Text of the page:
All Summer in a Day


Ray Bradbury

Teachers and parents! Our Teacher Edition on All Summer in a Day makes teaching easy.

All Summer in a Day Study Guide

Welcome to the LitCharts study guide on Ray Bradbury's All Summer in a Day. Created by the original team behind SparkNotes, LitCharts are the world's best literature guides.

Brief Biography of Ray Bradbury

From his earliest years, Ray Bradbury was inspired by the intrusion of fantasy into everyday life. As a child, he avidly read horror stories, collected early science fiction magazines, and attended magic shows. High school marked the end of his formal education, but by that time, Bradbury had already established himself as a talented short story writer. In the prolific years to come, Bradbury wrote celebrated novels including Fahrenheit 451 as well as hundreds of short stories, some of which were collected in The Martian Chronicles in 1950 and The Illustrated Man in 1951. Though many of his works include futuristic settings and imagined technologies, Bradbury resisted categorization as a “science fiction” writer—he maintained that his works were more like myths about human nature than speculative fiction. Indeed, many of his short stories use fantastic settings or futuristic technology as tools for exploring timeless themes like nostalgia, censorship, or anxiety about the future. When he died at 91, Bradbury was regarded as one of the most prominent science fiction writers of his time.
Get the entire All Summer in a Day LitChart as a printable PDF.
All Summer in a Day PDF

Historical Context of All Summer in a Day

During Ray Bradbury’s childhood in Waukegan, Illinois—which later served as the inspiration for Bradbury’s fictional “Green Town”—the small frontier town, like many in 1920s America, underwent a significant transformation. The arrival of new, industrialized technology like mass transit seemed to erase the old character of the quaint semi-rural town. This kind of rapid modernization, which rearranged communities and signaled a further remove from life close to nature, was a source of anxiety for many writers of Bradbury’s era. Similarly, the 1950s were an era of rapid suburban development that made it easier than ever for people to live surrounded by modern conveniences but far removed from nature. The end of World War II and beginning of the Cold War also brought significant advances in rocket science. Rockets had great potential for use—and misuse—as both weapons and tools of exploration. The possibility of space travel was closer than ever before—as was the specter of a nuclear conflict that could drive humans into underground shelters.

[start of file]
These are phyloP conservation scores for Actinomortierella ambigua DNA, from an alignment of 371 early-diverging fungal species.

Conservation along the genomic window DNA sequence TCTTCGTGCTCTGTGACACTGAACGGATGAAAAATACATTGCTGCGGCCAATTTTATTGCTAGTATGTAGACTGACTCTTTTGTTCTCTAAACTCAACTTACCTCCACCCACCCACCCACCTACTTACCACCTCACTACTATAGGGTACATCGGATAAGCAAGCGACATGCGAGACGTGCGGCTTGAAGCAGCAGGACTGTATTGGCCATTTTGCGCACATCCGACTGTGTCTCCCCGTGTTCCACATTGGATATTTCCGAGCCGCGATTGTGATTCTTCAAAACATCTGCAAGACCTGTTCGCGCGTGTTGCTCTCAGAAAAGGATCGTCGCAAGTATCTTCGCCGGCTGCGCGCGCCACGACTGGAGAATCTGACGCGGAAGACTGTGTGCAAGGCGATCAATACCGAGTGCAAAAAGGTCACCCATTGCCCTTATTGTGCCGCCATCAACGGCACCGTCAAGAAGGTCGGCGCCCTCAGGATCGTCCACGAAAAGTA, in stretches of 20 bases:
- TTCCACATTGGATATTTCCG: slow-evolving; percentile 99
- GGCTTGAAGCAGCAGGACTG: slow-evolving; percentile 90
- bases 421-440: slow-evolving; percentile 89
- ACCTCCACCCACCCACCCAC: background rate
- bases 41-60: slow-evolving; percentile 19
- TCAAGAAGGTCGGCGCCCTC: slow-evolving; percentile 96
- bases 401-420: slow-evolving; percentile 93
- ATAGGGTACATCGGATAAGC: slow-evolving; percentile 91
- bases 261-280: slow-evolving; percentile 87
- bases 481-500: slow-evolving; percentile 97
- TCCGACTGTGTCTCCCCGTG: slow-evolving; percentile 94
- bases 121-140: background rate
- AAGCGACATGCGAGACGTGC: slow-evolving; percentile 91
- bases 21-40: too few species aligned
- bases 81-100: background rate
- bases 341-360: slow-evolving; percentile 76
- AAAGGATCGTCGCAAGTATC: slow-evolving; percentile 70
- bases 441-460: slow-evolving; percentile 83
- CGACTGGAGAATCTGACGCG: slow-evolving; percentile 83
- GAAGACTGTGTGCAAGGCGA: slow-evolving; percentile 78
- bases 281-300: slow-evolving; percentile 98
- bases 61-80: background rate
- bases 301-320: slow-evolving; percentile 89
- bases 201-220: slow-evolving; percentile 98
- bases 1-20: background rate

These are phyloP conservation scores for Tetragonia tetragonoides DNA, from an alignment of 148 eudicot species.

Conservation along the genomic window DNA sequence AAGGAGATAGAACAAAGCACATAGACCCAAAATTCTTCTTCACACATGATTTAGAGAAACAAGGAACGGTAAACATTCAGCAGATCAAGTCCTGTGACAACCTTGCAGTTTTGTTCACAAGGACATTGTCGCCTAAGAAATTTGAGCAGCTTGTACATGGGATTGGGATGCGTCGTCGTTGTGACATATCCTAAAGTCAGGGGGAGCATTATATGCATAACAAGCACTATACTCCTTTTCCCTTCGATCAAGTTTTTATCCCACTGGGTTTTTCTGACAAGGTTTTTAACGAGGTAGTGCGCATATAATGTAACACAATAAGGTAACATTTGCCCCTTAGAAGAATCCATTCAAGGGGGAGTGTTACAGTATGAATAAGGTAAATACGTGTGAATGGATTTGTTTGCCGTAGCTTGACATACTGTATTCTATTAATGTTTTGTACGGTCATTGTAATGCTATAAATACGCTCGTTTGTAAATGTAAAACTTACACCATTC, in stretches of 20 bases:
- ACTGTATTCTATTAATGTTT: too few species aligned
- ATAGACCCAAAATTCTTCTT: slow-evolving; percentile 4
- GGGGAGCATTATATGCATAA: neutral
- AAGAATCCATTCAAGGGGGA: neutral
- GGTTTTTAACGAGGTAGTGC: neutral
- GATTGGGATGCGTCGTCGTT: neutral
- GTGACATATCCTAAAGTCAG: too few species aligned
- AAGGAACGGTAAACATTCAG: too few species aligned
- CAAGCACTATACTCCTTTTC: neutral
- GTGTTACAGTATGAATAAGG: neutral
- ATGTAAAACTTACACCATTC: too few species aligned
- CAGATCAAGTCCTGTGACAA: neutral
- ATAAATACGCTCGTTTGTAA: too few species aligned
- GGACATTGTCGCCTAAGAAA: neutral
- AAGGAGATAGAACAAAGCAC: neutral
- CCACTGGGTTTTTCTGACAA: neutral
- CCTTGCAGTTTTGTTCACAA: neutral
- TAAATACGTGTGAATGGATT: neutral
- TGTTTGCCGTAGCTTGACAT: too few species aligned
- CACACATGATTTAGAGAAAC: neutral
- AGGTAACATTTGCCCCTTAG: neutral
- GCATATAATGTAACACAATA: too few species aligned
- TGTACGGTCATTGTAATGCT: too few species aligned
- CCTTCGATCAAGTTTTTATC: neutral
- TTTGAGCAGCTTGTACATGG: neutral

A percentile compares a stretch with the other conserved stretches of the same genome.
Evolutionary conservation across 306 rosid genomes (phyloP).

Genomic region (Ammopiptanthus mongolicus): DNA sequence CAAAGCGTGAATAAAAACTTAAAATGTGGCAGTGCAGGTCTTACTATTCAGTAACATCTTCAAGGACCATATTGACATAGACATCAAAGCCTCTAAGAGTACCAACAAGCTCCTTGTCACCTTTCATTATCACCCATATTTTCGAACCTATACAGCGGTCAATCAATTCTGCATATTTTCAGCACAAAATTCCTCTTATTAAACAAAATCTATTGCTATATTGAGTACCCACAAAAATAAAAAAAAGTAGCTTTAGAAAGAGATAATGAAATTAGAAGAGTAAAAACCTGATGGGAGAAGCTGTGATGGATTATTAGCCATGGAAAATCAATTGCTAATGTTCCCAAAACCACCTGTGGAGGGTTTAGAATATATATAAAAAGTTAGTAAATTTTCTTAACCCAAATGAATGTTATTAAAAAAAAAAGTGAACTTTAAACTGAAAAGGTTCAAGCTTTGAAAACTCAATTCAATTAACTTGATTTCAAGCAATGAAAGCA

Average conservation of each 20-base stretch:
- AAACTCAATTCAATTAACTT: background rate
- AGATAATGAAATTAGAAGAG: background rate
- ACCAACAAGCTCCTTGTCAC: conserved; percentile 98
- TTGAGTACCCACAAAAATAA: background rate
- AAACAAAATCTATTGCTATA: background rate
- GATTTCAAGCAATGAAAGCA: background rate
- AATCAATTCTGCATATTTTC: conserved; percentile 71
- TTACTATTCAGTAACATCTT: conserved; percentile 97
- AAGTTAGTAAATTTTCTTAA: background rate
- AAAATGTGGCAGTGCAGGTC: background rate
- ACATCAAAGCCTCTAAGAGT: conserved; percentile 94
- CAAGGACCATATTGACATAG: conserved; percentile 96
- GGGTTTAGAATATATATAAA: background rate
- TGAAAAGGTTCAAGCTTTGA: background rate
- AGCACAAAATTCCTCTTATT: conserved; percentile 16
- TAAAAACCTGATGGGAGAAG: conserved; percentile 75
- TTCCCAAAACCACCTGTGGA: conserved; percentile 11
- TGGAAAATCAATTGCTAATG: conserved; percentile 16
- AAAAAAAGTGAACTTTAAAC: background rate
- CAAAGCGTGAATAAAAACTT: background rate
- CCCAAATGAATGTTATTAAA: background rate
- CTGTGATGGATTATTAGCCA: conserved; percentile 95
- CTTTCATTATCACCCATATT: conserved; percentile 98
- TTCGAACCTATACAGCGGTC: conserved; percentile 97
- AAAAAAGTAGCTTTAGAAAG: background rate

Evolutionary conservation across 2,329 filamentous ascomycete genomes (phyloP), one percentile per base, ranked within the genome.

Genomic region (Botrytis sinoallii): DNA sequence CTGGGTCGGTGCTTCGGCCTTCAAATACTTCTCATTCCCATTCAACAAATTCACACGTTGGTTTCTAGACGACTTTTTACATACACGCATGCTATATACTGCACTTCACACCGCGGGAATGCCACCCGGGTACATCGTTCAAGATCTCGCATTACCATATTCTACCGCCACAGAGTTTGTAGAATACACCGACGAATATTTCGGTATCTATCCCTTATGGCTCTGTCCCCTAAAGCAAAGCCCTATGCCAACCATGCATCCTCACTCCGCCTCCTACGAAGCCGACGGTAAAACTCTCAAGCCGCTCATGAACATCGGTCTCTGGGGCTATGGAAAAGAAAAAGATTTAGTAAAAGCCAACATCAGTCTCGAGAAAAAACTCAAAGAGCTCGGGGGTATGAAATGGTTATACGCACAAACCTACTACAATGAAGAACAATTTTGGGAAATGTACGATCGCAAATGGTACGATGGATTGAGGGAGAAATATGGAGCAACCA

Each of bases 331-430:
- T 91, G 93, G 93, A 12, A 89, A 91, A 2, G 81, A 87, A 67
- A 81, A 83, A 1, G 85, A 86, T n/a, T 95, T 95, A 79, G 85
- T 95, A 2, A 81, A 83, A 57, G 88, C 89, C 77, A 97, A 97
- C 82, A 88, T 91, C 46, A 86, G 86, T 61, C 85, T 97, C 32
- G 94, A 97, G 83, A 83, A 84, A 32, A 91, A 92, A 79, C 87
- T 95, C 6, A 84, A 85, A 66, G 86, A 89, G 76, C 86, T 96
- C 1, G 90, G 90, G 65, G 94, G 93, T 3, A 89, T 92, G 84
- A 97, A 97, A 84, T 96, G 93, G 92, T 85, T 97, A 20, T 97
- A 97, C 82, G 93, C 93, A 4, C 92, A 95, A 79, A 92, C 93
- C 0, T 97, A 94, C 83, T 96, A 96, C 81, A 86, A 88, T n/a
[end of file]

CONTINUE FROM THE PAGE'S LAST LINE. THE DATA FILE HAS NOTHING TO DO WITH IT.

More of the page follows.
Other Books Related to All Summer in a Day

“All Summer in a Day” is one of many Ray Bradbury short stories to imagine the social and psychological consequences of colonizing other planets, including many of his stories in both The Martian Chronicles and The Illustrated Man. In these works, Bradbury frequently returns to ideas about nostalgia for childhood and nature on Earth. Like “All Summer in a Day,” Bradbury’s 1950 story “The Long Rain” (originally published as “Death by Rain”) is set on a perpetually-raining Venus, where human colonizers long for the healing power of the sun; on this version of Venus, the fatal effects of sunlight deprivation are even more extreme. Bradbury has often said that he was inspired by the works of earlier science fiction writers Jules Verne and H.G. Welles, both of whom also imagined the human impacts of travel to fantastical other worlds. Published the same year as “All Summer in a Day,” William Golding’s speculative fiction novel Lord of the Flies also explores themes of power and bullying among children in extreme circumstances. Lord of the Flies, like much of Bradbury’s work, uses a futuristic backdrop and an extreme social setting to draw out truths about ordinary human conflict. This is especially powerful given that both stories were published during the technological and societal uncertainty of the Cold War.
Key Facts about All Summer in a Day
  • Full Title: All Summer in a Day
  • When Published: March 1954
  • Literary Period: Post-war/science fiction
  • Genre: Science fiction
  • Setting: A classroom on the planet Venus
  • Climax: The sun comes out while Margot is locked inside a closet
  • Antagonist: William and classmates
  • Point of View: Third person

Extra Credit for All Summer in a Day

Community of Tomorrow Bradbury worked on the 1964 World’s Fair in New York alongside Walt Disney, and, years later, he helped Disney design the “Spaceship Earth” attraction at Epcot. Bradbury believed that the park could help demonstrate ways to avoid the kind of futures he wrote about: “If we can borrow some of the concepts of Disneyland and Disney World and Epcot, then indeed the world can be a better place,” he said.

Transit of Venus “All Summer in a Day” is one of several Bradbury stories about Venus. Coincidentally, the author died in 2012 during the brief transit of Venus—the last time the planet would cross between Earth and the sun for more than a century.